And then, of course, state or local law enforcement or tribal law enforcement and other public safety agencies are also eligible for the Category 1 Proactive Programs funding. I talked a little bit about the purpose. Some of the things that we want to do is to increase public awareness of persons that are missing. We want to provide prevention and response information. We want to be—we also want to be able to, you know, work on education training, whether that'd be training of caregivers, training of local law enforcement, training of school personnel, or even training, you know, public education campaigns, aimed at training the public so that they may be able to help identify and assist when they spot or bear out and spot an individual who looks as though they may be lost. We also want to look at things that work at establishing a partnership between law enforcement and the communities they serve.
So how do you get the word out there? How do we improve—work to improve police and community relations specifically with this population of folks as well.
Additional things that we hope to do under the program—Proactive Programs is look at some of the protocols that our first responders have, look at some of the protocols that are there in schools that work with this population of kids or even assisted living facilities that work with, you know, the older population who may be suffering from dementia. And, you know, what is the training in place for that—for those staff? What are the protocols that are currently in place for those staff? How can we improve upon those and where they're not, how can we work with these entities to develop those protocols?
And then the notification alert system, there are some jurisdictions that do not have a notification alert system, when it comes to recovering missing individuals with dementia or developmental disabilities. So, we want to work with folks to develop those and operate those and if you have one in place, how can we work with you to enhance it? So these are just some examples of things that we hope to do under the Proactive Programs Category.
Locative Technology is the second category of funding that you can apply for. I tend to see—as I manage this program, I tend to see a lot of law enforcement agencies apply under the Locative Technology Category. But basically, these funds are—this—are—for just—for just that they're used to purchase, develop, or implement a location-based program that helps us to more quickly recover individuals that have—had—that have gone wandering. In years past, folks have used this funding to purchase the unmannered aircraft commonly referred to as drones. Funds can no longer be used to purchase drones at this time. But there are so many other things that, you know, aid in locating individuals that have gone missing and I don't think you'll have trouble developing a program in support of this category. Similar to the Category 1 funding, the awards will be up to $150,000. Again, it's a two-year project period and we anticipate making seven awards under this category as well.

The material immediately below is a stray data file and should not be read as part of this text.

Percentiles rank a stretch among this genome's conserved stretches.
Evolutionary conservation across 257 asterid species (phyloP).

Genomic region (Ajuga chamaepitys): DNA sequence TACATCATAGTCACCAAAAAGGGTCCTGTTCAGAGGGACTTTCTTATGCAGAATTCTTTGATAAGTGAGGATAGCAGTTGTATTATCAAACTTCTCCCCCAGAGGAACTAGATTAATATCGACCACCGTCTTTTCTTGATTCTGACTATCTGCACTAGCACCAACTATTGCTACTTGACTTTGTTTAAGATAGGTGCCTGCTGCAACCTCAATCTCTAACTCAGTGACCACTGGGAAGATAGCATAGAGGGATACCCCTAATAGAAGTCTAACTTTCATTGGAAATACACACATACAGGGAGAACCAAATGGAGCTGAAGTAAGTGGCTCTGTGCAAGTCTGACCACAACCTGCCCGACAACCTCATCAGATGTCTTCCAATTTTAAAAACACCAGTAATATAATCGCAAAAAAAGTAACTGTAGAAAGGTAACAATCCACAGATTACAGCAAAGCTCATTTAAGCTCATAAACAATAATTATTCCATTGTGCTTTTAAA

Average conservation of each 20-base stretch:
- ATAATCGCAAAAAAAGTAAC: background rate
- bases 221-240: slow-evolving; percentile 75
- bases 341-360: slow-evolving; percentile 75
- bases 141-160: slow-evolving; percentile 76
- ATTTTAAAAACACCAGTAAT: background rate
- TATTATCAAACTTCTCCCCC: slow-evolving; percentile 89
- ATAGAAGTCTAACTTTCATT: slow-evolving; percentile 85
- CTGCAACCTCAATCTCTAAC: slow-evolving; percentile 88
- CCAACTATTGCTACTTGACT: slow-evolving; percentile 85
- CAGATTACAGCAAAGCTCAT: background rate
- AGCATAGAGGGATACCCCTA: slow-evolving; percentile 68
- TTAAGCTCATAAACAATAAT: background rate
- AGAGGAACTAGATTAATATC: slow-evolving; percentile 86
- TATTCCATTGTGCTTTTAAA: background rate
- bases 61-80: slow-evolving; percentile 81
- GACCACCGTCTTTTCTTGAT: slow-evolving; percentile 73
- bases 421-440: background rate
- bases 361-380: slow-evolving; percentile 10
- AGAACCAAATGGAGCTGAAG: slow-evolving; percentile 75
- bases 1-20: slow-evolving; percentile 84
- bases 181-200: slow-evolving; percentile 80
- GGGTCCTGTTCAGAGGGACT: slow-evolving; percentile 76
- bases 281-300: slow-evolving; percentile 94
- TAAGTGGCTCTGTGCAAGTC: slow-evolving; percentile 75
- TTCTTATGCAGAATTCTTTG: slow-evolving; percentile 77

Eligible entities are similar in that they all—their health care agencies, state, local, tribal law enforcement, and public safety agencies, and then American tribal governments that perform public safety activities. You will see that for the Locative Technology Category that nonprofit organizations are not eligible to apply under Category 2, but they are eligible to apply under Category 1.
So I talked about the healthcare agency, the establishment of these partnerships when it comes to getting this locative technology. And so as a part of this program with law enforcement, you have to—you—we encourage you rather, to partner with your healthcare agencies, with your local school districts, to really get this locative technology in the hands of the people that will most benefit from it. And so as you think of your proposals that you would write in response to this category of funding, you want to also make sure that you have letters of support and MOUs in place with those agencies that you partner with to develop this kind of locative technology framework.
Another part, one of the things that we were tasked to do, as a part of the Congressional funding that supports the Kevin and Avonte Program was to develop standards and best practices when it comes to the use of noninvasive or nonpermanent tracking devices. And so for folks that are awarded grant funding, we ask that you participate in helping us to develop those standards. And so you'll be tasked with, you know, participating in working group meetings, things of that nature. You know, we held a working group meeting this past—when is it, April? I want to say it was April. April of last year around this particular topic and looking—talking to our grantees about the things that they were currently doing as far as practices when it comes to locative technology, and even some of the proactive programming. And so that's an ongoing project within BJA, within the Office of Justice Programs. And so we would ask that you be prepared to participate in that as well.